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PLoS One. 2015 Dec 7;10(12):e0141392. doi: 10.1371/journal.pone.0141392. eCollection 2015.

Metformin Reduces Desmoplasia in Pancreatic Cancer by Reprogramming Stellate Cells and Tumor-Associated Macrophages.

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Edwin L. Steele Laboratories, Department of Radiation Oncology, Massachusetts General Hospital Research Institute, Harvard Medical School, Boston, Massachusetts, United States of America.
Department of Internal Medicine, Hospital S. Joao, Porto, Portugal.
I3S, Institute for Innovation and Research in Heath, Metabolism, Nutrition and Endocrinology group, Biochemistry Department, Faculty of Medicine, Porto University, Porto, Portugal.
Department of Botany and Biotechnology, St. Xaviers College, Thumba, Trivandrum, Kerala, India.
Program of Biology and Biomedical Sciences, Harvard Medical School, Boston, Massachusetts, United States of America.
Department of Surgery, Keio University School of Medicine, Tokyo, Japan.
Department of Zoology, Mar Ivanios College, Nalanchira, Trivandrum, Kerala, India.
School of Engineering and Applied Sciences, Harvard University, Cambridge, Massachusetts, United States of America.
Department of Pathology, Massachusetts General Hospital, Harvard Medical School, Boston, Massachusetts, United States of America.



Pancreatic ductal adenocarcinoma (PDAC) is a highly desmoplastic tumor with a dismal prognosis for most patients. Fibrosis and inflammation are hallmarks of tumor desmoplasia. We have previously demonstrated that preventing the activation of pancreatic stellate cells (PSCs) and alleviating desmoplasia are beneficial strategies in treating PDAC. Metformin is a widely used glucose-lowering drug. It is also frequently prescribed to diabetic pancreatic cancer patients and has been shown to associate with a better outcome. However, the underlying mechanisms of this benefit remain unclear. Metformin has been found to modulate the activity of stellate cells in other disease settings. In this study, we examine the effect of metformin on PSC activity, fibrosis and inflammation in PDACs.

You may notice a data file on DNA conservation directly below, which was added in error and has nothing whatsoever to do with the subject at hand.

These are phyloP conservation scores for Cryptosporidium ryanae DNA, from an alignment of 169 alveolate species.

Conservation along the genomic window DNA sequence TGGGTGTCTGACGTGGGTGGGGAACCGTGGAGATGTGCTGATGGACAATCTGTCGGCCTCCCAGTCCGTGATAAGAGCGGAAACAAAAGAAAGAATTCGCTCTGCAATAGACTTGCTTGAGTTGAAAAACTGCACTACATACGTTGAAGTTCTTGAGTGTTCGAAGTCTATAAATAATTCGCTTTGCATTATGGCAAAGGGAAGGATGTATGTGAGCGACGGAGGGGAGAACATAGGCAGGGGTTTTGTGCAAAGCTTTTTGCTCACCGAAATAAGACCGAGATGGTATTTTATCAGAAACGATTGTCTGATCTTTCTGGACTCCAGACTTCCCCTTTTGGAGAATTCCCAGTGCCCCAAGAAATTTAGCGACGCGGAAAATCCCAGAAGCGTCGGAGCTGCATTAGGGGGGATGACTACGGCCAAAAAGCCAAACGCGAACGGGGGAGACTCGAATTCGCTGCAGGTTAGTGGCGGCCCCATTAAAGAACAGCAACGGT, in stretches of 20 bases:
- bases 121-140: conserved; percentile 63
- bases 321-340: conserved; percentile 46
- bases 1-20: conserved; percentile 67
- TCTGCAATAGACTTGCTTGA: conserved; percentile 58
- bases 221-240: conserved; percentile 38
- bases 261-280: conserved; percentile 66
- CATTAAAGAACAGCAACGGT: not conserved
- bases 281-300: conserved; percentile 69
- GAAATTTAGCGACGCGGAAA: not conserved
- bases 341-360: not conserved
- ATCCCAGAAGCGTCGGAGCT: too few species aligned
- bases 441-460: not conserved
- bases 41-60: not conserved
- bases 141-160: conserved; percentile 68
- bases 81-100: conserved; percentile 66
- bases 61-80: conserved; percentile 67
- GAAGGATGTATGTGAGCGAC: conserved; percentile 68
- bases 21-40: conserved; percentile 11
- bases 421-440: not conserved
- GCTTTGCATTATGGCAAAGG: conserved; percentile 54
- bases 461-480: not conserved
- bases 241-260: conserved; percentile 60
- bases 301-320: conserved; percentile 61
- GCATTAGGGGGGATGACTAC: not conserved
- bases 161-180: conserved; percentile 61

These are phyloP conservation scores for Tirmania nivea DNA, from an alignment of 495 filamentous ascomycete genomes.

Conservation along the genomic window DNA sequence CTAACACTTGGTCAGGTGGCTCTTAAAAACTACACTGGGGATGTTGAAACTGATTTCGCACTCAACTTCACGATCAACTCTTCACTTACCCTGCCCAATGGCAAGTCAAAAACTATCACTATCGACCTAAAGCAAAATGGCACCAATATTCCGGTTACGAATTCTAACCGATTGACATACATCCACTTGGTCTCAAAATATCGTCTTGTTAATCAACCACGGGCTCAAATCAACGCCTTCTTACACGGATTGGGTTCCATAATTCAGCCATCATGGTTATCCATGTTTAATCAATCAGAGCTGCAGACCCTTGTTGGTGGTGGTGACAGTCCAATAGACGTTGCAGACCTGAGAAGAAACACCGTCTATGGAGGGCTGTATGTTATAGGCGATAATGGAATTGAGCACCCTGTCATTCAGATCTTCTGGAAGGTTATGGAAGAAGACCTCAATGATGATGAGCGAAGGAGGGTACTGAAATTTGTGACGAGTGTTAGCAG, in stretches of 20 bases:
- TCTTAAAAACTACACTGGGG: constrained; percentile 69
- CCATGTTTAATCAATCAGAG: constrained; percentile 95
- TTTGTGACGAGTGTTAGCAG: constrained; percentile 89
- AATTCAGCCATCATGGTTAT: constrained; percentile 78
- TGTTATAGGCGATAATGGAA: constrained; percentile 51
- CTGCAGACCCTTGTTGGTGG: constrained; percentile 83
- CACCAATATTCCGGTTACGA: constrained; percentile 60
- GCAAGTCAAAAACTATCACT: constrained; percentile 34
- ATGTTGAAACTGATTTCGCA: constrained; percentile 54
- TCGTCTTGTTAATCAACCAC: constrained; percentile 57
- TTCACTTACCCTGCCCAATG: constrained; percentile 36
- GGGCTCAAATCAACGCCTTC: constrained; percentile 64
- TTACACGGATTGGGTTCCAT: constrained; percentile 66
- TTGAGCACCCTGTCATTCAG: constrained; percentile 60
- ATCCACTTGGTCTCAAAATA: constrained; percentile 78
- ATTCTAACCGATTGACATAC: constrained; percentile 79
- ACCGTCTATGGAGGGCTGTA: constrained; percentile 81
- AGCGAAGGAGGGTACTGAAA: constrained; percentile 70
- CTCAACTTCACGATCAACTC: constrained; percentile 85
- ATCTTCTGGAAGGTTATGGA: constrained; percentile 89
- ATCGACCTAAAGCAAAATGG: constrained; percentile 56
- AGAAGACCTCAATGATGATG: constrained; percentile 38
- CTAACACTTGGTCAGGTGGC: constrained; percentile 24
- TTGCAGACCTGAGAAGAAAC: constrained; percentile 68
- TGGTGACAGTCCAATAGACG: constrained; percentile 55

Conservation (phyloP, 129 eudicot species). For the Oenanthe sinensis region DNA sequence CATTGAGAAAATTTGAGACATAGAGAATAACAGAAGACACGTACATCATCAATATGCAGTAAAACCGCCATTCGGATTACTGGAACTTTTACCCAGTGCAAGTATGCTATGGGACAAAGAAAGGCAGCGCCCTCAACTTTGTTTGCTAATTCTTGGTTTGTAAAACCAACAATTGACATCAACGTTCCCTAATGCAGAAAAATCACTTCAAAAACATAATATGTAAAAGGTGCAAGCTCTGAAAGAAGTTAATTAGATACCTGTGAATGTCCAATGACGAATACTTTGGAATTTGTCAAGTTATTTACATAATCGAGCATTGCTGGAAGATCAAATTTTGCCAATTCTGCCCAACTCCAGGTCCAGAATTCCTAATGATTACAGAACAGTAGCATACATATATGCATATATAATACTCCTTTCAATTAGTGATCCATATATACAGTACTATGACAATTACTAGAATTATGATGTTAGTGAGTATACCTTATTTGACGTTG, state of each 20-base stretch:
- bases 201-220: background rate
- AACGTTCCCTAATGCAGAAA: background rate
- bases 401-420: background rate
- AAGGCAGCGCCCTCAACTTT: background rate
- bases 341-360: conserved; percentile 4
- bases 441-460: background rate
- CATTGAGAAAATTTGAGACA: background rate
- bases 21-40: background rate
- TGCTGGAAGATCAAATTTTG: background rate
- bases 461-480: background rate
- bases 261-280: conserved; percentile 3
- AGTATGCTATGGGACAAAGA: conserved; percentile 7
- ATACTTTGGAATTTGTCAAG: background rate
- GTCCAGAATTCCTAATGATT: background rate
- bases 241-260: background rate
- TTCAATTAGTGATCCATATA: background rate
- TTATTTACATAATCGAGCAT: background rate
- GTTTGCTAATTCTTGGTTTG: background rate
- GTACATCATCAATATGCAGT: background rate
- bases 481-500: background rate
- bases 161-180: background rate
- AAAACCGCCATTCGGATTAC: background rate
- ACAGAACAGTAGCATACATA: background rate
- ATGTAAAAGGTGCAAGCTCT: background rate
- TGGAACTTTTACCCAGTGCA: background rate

In overweight, diabetic PDAC patients and pre-clinical mouse models, treatment with metformin reduced levels of tumor extracellular matrix (ECM) components, in particular hyaluronan (HA). In vitro, we found that metformin reduced TGF-ß signaling and the production of HA and collagen-I in cultured PSCs. Furthermore, we found that metformin alleviates tumor inflammation by reducing the expression of inflammatory cytokines including IL-1β as well as infiltration and M2 polarization of tumor-associated macrophages (TAMs) in vitro and in vivo. These effects on macrophages in vitro appear to be associated with a modulation of the AMPK/STAT3 pathway by metformin. Finally, we found in our preclinical models that the alleviation of desmoplasia by metformin was associated with a reduction in ECM remodeling, epithelial-to-mesenchymal transition (EMT) and ultimately systemic metastasis.


Metformin alleviates the fibro-inflammatory microenvironment in obese/diabetic individuals with pancreatic cancer by reprogramming PSCs and TAMs, which correlates with reduced disease progression. Metformin should be tested/explored as part of the treatment strategy in overweight diabetic PDAC patients.

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